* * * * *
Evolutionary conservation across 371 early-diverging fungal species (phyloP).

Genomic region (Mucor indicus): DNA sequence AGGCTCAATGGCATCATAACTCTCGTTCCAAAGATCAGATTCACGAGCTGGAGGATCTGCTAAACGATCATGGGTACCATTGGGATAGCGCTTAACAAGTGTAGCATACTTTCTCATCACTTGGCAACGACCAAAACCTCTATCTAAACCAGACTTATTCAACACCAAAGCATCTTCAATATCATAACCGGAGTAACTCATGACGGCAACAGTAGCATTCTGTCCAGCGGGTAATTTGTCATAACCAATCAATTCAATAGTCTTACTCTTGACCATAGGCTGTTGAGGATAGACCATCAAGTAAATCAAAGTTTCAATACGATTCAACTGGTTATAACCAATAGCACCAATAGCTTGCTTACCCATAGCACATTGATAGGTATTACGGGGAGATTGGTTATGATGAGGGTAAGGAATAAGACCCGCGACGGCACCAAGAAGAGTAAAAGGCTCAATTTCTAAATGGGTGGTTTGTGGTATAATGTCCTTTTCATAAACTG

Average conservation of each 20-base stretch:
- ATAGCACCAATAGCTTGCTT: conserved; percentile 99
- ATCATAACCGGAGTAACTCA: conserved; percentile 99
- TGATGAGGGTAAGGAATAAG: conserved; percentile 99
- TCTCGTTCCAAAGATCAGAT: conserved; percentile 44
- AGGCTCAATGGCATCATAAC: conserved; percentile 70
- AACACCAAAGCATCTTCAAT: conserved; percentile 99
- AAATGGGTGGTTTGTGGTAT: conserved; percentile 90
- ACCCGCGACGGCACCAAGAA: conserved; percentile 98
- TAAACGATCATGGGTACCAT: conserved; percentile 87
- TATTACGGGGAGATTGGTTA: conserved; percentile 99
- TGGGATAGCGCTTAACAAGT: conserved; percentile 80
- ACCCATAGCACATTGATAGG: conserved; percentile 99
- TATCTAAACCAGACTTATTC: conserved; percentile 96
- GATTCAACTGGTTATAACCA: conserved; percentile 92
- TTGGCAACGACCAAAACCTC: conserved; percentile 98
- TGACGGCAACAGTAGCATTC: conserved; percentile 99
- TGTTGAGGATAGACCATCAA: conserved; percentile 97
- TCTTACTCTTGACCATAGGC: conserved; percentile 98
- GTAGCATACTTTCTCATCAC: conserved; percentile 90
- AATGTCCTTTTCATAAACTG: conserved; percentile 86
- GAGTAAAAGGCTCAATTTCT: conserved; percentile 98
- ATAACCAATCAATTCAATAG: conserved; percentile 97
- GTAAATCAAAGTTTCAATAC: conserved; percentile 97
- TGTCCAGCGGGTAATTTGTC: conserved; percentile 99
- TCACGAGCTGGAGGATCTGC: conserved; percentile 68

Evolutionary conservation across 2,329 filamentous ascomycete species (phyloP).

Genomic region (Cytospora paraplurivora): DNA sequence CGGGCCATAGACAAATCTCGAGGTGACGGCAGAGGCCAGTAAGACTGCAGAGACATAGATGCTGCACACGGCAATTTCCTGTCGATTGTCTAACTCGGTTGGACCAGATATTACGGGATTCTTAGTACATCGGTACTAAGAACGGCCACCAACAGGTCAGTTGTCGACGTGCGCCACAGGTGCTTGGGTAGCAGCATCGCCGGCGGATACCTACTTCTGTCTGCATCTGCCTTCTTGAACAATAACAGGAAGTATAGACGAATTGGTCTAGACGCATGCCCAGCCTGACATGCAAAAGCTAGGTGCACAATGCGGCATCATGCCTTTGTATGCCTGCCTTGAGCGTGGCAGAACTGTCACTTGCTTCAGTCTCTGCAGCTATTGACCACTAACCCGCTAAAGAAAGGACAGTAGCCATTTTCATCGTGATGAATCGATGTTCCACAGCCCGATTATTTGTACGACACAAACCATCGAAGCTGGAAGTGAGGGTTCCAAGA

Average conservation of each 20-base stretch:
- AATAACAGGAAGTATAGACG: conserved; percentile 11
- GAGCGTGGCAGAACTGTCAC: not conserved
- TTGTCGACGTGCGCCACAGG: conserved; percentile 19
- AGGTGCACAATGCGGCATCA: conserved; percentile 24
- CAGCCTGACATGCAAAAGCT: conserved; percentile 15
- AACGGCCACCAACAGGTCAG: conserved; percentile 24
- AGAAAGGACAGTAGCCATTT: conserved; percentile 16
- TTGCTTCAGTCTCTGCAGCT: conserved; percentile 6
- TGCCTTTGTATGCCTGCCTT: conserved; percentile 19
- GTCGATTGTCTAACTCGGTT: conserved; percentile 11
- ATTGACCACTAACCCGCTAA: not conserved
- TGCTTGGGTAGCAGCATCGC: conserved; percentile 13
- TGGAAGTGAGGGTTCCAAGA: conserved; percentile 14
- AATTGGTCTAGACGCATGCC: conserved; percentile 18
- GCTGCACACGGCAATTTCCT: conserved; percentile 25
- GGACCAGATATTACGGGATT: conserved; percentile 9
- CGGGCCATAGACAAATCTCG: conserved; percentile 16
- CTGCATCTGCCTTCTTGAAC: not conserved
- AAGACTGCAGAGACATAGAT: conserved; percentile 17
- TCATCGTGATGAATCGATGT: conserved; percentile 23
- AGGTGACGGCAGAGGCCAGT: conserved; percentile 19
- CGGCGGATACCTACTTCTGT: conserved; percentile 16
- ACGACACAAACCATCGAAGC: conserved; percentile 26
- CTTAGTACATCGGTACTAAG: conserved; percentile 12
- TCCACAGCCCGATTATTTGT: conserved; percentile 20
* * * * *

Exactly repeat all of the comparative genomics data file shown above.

Evolutionary conservation across 371 early-diverging fungal species (phyloP).

Genomic region (Mucor indicus): DNA sequence AGGCTCAATGGCATCATAACTCTCGTTCCAAAGATCAGATTCACGAGCTGGAGGATCTGCTAAACGATCATGGGTACCATTGGGATAGCGCTTAACAAGTGTAGCATACTTTCTCATCACTTGGCAACGACCAAAACCTCTATCTAAACCAGACTTATTCAACACCAAAGCATCTTCAATATCATAACCGGAGTAACTCATGACGGCAACAGTAGCATTCTGTCCAGCGGGTAATTTGTCATAACCAATCAATTCAATAGTCTTACTCTTGACCATAGGCTGTTGAGGATAGACCATCAAGTAAATCAAAGTTTCAATACGATTCAACTGGTTATAACCAATAGCACCAATAGCTTGCTTACCCATAGCACATTGATAGGTATTACGGGGAGATTGGTTATGATGAGGGTAAGGAATAAGACCCGCGACGGCACCAAGAAGAGTAAAAGGCTCAATTTCTAAATGGGTGGTTTGTGGTATAATGTCCTTTTCATAAACTG

Average conservation of each 20-base stretch:
- ATAGCACCAATAGCTTGCTT: conserved; percentile 99
- ATCATAACCGGAGTAACTCA: conserved; percentile 99
- TGATGAGGGTAAGGAATAAG: conserved; percentile 99
- TCTCGTTCCAAAGATCAGAT: conserved; percentile 44
- AGGCTCAATGGCATCATAAC: conserved; percentile 70
- AACACCAAAGCATCTTCAAT: conserved; percentile 99
- AAATGGGTGGTTTGTGGTAT: conserved; percentile 90
- ACCCGCGACGGCACCAAGAA: conserved; percentile 98
- TAAACGATCATGGGTACCAT: conserved; percentile 87
- TATTACGGGGAGATTGGTTA: conserved; percentile 99
- TGGGATAGCGCTTAACAAGT: conserved; percentile 80
- ACCCATAGCACATTGATAGG: conserved; percentile 99
- TATCTAAACCAGACTTATTC: conserved; percentile 96
- GATTCAACTGGTTATAACCA: conserved; percentile 92
- TTGGCAACGACCAAAACCTC: conserved; percentile 98
- TGACGGCAACAGTAGCATTC: conserved; percentile 99
- TGTTGAGGATAGACCATCAA: conserved; percentile 97
- TCTTACTCTTGACCATAGGC: conserved; percentile 98
- GTAGCATACTTTCTCATCAC: conserved; percentile 90
- AATGTCCTTTTCATAAACTG: conserved; percentile 86
- GAGTAAAAGGCTCAATTTCT: conserved; percentile 98
- ATAACCAATCAATTCAATAG: conserved; percentile 97
- GTAAATCAAAGTTTCAATAC: conserved; percentile 97
- TGTCCAGCGGGTAATTTGTC: conserved; percentile 99
- TCACGAGCTGGAGGATCTGC: conserved; percentile 68

Evolutionary conservation across 2,329 filamentous ascomycete species (phyloP).

Genomic region (Cytospora paraplurivora): DNA sequence CGGGCCATAGACAAATCTCGAGGTGACGGCAGAGGCCAGTAAGACTGCAGAGACATAGATGCTGCACACGGCAATTTCCTGTCGATTGTCTAACTCGGTTGGACCAGATATTACGGGATTCTTAGTACATCGGTACTAAGAACGGCCACCAACAGGTCAGTTGTCGACGTGCGCCACAGGTGCTTGGGTAGCAGCATCGCCGGCGGATACCTACTTCTGTCTGCATCTGCCTTCTTGAACAATAACAGGAAGTATAGACGAATTGGTCTAGACGCATGCCCAGCCTGACATGCAAAAGCTAGGTGCACAATGCGGCATCATGCCTTTGTATGCCTGCCTTGAGCGTGGCAGAACTGTCACTTGCTTCAGTCTCTGCAGCTATTGACCACTAACCCGCTAAAGAAAGGACAGTAGCCATTTTCATCGTGATGAATCGATGTTCCACAGCCCGATTATTTGTACGACACAAACCATCGAAGCTGGAAGTGAGGGTTCCAAGA

Average conservation of each 20-base stretch:
- AATAACAGGAAGTATAGACG: conserved; percentile 11
- GAGCGTGGCAGAACTGTCAC: not conserved
- TTGTCGACGTGCGCCACAGG: conserved; percentile 19
- AGGTGCACAATGCGGCATCA: conserved; percentile 24
- CAGCCTGACATGCAAAAGCT: conserved; percentile 15
- AACGGCCACCAACAGGTCAG: conserved; percentile 24
- AGAAAGGACAGTAGCCATTT: conserved; percentile 16
- TTGCTTCAGTCTCTGCAGCT: conserved; percentile 6
- TGCCTTTGTATGCCTGCCTT: conserved; percentile 19
- GTCGATTGTCTAACTCGGTT: conserved; percentile 11
- ATTGACCACTAACCCGCTAA: not conserved
- TGCTTGGGTAGCAGCATCGC: conserved; percentile 13
- TGGAAGTGAGGGTTCCAAGA: conserved; percentile 14
- AATTGGTCTAGACGCATGCC: conserved; percentile 18
- GCTGCACACGGCAATTTCCT: conserved; percentile 25
- GGACCAGATATTACGGGATT: conserved; percentile 9
- CGGGCCATAGACAAATCTCG: conserved; percentile 16
- CTGCATCTGCCTTCTTGAAC: not conserved
- AAGACTGCAGAGACATAGAT: conserved; percentile 17
- TCATCGTGATGAATCGATGT: conserved; percentile 23
- AGGTGACGGCAGAGGCCAGT: conserved; percentile 19
- CGGCGGATACCTACTTCTGT: conserved; percentile 16
- ACGACACAAACCATCGAAGC: conserved; percentile 26
- CTTAGTACATCGGTACTAAG: conserved; percentile 12
- TCCACAGCCCGATTATTTGT: conserved; percentile 20